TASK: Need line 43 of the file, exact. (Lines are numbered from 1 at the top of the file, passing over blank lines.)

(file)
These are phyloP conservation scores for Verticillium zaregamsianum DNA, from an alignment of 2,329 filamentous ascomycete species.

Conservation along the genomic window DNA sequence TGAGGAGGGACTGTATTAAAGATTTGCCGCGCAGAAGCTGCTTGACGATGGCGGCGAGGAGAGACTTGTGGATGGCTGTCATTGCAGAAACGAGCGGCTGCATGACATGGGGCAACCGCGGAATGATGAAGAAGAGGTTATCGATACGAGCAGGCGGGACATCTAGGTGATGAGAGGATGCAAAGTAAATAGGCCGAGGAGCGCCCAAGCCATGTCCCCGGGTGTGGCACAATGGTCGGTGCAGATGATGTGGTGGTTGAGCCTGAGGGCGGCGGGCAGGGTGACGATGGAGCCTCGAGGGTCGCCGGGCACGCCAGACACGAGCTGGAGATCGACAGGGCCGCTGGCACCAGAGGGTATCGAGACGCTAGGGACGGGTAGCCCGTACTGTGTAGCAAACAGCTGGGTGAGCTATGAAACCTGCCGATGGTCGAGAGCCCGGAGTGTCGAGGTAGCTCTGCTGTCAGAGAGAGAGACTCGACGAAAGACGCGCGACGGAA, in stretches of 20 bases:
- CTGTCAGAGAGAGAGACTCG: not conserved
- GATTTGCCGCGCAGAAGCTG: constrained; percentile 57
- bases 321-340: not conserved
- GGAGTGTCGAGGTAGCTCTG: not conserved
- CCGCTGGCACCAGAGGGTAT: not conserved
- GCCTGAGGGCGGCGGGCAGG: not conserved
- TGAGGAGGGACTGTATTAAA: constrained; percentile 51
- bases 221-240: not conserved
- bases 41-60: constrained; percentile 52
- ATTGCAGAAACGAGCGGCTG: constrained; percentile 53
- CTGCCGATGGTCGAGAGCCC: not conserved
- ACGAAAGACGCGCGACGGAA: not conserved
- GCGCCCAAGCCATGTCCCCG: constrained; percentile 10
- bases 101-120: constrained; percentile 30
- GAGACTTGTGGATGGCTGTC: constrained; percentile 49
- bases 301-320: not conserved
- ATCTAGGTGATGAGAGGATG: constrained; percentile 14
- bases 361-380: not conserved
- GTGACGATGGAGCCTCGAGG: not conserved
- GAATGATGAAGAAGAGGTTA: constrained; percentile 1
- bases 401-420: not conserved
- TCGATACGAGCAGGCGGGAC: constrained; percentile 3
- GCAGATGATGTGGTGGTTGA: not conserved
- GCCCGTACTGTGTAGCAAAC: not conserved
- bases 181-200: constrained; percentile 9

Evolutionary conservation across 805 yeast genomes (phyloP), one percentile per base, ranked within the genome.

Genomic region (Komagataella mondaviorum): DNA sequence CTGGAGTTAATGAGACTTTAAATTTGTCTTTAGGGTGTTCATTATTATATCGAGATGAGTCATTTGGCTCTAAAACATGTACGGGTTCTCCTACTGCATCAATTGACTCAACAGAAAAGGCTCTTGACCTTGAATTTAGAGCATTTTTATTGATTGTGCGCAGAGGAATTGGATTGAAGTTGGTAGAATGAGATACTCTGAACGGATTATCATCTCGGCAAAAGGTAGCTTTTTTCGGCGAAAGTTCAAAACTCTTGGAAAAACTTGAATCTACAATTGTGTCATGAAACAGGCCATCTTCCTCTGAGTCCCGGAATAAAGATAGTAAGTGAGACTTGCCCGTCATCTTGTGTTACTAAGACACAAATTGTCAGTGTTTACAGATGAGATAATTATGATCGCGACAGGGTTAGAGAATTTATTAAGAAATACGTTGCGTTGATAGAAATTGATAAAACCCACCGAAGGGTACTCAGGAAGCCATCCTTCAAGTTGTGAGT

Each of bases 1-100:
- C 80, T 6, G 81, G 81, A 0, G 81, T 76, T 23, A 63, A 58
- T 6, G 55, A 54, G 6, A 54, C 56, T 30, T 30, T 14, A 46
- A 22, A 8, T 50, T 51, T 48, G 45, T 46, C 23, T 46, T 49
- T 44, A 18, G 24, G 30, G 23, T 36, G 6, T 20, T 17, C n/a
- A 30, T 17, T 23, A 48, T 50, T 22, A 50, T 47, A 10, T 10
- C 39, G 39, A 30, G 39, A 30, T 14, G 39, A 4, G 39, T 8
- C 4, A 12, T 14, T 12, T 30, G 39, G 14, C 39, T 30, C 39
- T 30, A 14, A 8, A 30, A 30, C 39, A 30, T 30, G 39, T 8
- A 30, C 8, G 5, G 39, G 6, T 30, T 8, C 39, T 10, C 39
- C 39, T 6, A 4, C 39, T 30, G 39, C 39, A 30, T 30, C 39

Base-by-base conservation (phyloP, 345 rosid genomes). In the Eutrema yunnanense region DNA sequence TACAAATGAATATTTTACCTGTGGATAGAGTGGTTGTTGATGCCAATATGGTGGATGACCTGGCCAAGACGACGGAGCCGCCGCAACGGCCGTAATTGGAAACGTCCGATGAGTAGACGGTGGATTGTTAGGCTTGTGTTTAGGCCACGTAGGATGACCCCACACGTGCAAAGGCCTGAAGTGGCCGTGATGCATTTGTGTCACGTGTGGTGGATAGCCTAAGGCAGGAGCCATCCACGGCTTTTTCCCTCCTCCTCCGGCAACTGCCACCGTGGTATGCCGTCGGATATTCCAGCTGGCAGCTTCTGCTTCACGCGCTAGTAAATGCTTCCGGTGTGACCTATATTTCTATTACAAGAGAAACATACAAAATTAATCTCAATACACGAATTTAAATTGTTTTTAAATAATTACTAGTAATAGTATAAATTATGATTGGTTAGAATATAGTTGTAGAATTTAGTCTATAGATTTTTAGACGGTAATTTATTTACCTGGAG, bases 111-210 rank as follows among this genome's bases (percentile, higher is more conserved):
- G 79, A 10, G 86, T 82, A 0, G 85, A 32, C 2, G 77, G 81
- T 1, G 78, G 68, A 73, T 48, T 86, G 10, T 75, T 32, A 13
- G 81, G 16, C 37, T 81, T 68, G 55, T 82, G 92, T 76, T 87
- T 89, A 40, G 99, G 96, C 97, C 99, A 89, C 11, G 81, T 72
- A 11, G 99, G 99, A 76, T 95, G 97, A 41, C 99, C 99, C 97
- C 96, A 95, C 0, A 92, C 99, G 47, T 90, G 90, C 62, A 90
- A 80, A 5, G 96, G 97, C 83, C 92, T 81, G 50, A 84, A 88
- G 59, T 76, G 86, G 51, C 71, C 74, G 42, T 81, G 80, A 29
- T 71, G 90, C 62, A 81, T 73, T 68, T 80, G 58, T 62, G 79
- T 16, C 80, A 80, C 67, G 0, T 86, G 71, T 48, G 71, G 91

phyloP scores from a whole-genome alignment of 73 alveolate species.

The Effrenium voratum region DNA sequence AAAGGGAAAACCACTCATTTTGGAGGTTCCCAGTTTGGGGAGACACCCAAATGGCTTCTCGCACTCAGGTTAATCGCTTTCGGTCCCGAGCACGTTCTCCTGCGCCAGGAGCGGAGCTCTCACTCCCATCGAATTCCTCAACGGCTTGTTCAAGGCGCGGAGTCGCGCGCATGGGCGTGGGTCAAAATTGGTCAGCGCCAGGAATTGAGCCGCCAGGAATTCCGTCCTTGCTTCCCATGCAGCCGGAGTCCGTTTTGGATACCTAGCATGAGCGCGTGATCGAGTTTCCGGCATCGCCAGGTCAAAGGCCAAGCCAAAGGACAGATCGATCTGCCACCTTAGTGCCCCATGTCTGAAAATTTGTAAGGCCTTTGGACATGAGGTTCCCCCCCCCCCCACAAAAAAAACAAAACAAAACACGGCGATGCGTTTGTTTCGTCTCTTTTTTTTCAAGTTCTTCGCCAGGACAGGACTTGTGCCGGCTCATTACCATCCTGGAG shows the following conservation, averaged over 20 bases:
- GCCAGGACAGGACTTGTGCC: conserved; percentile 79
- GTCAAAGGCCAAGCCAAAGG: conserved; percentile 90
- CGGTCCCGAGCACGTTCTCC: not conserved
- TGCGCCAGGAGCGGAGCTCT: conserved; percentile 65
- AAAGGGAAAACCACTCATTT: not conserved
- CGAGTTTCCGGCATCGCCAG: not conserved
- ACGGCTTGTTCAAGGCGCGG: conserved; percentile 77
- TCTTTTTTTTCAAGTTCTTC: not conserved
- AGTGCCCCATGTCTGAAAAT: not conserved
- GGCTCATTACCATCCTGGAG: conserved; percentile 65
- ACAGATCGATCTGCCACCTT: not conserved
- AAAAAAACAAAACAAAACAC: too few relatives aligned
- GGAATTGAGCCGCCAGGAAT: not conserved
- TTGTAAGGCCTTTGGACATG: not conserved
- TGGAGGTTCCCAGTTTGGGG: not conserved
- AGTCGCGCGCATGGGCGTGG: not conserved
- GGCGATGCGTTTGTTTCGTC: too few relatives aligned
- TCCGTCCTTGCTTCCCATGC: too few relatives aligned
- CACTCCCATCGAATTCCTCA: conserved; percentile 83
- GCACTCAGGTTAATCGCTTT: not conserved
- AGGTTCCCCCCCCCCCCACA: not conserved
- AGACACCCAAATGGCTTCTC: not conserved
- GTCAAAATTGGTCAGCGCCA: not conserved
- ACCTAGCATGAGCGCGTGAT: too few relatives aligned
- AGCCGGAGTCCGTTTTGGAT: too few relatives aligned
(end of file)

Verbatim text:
- T 1, G 78, G 68, A 73, T 48, T 86, G 10, T 75, T 32, A 13